Smaller banks, bigger tanks.
An interesting article by “Bagehot” in the Economist last week on “shrinkflation” of the British state:
SHRINKFLATION IS A bane of the British shopper. For years, producers have quietly cut product sizes rather than raise prices. A multipack of Frazzles, a moreish bacon crisp, used to cost £1 ($1.36) and contain eight bags. Now it contains six. Cadbury’s Creme Eggs used to come by the half-dozen; now they come in fives. Quality Street, a chocolate box, weighed 1.2kg in 2009; today, just 650g. A box of Jaffa Cakes once contained a dozen biscuits; now just ten.
The logic of shrinkflation is that consumers are less likely to notice it than its alternative: higher prices. For years, the government has worked on the same principle. Taxpayers paid roughly the same, but state services withered. Now an era of price hikes in the form of tax rises has begun. In a nasty combination of inflation and shrinkflation, voters will be expected to pay more for less.
Frazzles aside (though they are indeed moreish), there’s a fundamental point here – and one that is being brought sharply into focus by the Russian invasion of Ukraine and what it tells us about Britain’s role in the world. Austerity of the 2010s variety is unlikely to make a simple return but different pressures on state spending are emerging.
To see this, we have to put the austerity programme in its broader context. Austerity in Britain was always about more than an ideologically-driven effort to shrink the size of the state relative to the size of the national economy. Of course, it mattered that assorted latter-day Thatcherites in the Tory Party were noisily committed to shrinking the state, completing the revolution she supposedly began. But the breadth of the consensus on how big that state should be points to something deeper. Lib Dems swung into supporting it as the price of entry into the 2010 Coalition government. The actual programme of attempted deficit carried out by that government then closely matched the programme implied by Labour’s 2010 manifesto. This was a striking degree of consensus across the Westminster party system that was reinforced by the unhealthy dominance of the Institute of Fiscal Studies in providing economic analysis for media consumption, and a media caste that lacked the ability to seriously challenge any of it.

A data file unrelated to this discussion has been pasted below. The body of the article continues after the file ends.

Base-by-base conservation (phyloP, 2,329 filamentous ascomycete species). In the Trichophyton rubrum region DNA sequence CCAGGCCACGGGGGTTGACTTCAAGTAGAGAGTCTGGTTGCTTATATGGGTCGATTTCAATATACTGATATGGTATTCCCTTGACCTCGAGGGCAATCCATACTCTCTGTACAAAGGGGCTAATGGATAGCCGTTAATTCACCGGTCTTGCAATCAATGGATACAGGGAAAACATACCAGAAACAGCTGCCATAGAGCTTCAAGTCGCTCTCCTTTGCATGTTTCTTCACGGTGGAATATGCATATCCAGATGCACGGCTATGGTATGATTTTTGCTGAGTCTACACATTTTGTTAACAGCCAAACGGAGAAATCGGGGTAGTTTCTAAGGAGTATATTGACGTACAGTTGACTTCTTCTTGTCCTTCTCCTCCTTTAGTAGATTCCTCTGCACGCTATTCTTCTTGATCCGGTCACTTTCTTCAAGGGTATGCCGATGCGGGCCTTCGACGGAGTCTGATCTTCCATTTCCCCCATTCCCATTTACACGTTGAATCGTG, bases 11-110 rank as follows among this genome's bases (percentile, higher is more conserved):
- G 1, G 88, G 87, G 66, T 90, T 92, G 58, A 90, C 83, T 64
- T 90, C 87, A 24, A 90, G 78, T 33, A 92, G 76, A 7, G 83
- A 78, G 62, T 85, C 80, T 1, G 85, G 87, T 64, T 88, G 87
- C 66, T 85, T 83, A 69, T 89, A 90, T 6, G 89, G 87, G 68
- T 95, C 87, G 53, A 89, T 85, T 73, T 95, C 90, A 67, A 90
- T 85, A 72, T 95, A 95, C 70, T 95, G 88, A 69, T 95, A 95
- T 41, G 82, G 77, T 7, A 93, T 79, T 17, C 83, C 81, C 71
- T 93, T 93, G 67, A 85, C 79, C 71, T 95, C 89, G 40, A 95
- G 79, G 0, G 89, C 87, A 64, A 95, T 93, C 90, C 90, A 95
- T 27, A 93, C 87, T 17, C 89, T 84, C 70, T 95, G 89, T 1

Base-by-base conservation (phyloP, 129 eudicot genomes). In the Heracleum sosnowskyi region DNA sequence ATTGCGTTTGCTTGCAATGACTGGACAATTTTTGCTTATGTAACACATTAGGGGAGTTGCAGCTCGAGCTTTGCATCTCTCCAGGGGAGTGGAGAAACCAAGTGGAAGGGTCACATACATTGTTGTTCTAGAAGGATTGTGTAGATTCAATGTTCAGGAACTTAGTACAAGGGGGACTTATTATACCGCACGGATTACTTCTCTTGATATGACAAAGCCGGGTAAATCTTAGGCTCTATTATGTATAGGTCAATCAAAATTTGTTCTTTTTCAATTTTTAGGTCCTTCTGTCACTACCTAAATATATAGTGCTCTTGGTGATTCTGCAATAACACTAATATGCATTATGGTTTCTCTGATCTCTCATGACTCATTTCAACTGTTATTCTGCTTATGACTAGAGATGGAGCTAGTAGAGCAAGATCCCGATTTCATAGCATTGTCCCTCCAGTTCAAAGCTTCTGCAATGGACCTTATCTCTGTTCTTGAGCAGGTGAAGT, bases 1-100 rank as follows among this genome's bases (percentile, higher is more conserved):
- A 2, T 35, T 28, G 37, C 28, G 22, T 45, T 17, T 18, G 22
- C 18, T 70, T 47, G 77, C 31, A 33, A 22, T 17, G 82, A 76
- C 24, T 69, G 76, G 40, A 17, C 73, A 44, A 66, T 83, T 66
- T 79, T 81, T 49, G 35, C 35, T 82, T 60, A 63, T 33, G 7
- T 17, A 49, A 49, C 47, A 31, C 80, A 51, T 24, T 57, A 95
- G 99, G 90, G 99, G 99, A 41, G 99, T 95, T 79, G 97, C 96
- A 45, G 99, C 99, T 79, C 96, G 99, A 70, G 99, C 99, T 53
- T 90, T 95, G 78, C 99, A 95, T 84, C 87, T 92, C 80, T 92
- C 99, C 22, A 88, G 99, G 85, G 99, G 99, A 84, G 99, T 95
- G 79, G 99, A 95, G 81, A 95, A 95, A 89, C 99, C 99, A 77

Austerity, then, shouldn’t be considered in isolation as an ideological quirk, or an outbreak of economic irrationality. It was systemic and determined far more by the primary institutions of the British state, notably the Treasury, than it was by the political parties. It arrived as part of a package whose primary aim was to restore the status and standing of Britain’s financial centre in a post-crash world, identifying the standing of that financial system as the fundamental guarantee of Britain’s continuing relevance as a major power. So austerity at home cut the costs of the state in general, but, most importantly, cleared the “fiscal space” needed to weather costs of another financial crisis in the future: were the financial system to fail again, austerity today acted as a guarantee it could be bailed out in the future, because the government was not carrying a large deficit and had committed to reducing its own debts. There would, therefore, be enough fiscal space on the national balance sheet to carry future losses.